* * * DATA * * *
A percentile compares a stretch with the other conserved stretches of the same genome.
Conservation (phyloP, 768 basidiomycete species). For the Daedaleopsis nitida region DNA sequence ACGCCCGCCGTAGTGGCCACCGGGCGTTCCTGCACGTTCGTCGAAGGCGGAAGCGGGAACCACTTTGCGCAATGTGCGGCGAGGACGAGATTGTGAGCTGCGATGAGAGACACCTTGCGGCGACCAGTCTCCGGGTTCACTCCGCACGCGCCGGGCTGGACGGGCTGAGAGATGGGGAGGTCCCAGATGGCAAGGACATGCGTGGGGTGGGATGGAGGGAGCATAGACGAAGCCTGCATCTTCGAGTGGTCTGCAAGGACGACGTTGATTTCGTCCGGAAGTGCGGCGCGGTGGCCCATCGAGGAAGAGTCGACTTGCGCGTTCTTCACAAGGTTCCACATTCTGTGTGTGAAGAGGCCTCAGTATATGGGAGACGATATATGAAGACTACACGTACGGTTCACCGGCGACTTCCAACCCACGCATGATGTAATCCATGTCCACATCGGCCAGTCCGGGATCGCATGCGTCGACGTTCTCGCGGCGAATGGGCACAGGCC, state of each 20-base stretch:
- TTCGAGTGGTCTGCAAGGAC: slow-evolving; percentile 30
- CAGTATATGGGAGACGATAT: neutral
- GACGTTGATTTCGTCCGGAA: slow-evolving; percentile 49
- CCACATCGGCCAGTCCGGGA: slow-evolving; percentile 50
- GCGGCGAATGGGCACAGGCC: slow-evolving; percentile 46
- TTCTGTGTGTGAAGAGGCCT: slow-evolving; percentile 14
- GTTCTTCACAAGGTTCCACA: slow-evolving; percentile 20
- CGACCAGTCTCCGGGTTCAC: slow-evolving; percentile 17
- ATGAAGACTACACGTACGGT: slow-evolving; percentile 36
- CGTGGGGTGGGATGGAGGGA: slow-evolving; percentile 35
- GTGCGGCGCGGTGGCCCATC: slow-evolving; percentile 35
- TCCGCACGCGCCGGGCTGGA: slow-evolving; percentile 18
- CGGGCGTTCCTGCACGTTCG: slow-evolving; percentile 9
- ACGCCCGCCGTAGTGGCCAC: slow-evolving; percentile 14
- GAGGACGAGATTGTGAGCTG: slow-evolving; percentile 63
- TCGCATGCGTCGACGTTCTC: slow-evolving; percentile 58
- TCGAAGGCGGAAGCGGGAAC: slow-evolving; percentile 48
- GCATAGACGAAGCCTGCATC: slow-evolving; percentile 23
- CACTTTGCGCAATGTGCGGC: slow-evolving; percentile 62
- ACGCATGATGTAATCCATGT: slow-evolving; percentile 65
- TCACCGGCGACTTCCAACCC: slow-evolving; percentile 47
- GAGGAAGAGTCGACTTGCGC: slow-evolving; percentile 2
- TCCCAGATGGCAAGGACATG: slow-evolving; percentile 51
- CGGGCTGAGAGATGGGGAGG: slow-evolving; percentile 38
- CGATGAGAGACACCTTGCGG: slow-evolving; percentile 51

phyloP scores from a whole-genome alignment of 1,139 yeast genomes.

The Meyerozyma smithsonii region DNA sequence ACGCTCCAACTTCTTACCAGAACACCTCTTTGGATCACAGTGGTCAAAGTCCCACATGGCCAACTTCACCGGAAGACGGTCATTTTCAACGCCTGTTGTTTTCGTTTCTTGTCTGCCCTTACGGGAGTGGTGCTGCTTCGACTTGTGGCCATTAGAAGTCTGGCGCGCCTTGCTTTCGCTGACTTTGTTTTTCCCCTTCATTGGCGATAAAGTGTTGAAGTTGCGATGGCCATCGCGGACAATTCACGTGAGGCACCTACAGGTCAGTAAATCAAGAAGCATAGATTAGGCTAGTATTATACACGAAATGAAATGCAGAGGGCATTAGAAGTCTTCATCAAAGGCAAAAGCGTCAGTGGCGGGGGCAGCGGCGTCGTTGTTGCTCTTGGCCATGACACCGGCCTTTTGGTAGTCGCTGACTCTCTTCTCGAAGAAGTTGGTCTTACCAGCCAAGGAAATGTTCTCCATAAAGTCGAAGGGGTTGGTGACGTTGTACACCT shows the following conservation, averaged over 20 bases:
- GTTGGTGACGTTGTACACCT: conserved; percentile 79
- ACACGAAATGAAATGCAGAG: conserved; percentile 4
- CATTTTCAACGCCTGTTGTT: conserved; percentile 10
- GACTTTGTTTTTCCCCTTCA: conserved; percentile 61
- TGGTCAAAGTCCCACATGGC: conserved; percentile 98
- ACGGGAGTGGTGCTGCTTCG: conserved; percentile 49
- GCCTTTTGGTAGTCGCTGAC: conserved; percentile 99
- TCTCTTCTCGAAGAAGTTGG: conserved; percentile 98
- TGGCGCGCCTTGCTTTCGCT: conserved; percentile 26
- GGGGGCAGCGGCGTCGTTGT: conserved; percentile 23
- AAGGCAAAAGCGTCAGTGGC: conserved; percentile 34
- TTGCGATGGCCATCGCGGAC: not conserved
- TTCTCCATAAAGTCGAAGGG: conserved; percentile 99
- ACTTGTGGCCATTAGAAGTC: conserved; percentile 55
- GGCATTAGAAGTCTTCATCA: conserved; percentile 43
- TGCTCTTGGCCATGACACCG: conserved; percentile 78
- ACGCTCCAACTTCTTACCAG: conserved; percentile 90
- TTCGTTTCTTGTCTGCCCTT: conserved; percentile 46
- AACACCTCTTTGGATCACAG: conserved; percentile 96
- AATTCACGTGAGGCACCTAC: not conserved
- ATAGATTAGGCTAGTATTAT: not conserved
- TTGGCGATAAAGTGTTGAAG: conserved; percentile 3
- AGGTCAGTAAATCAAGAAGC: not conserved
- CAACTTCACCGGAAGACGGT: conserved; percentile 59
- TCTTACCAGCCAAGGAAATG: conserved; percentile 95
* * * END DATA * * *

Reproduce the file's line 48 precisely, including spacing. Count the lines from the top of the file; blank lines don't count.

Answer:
- AACACCTCTTTGGATCACAG: conserved; percentile 96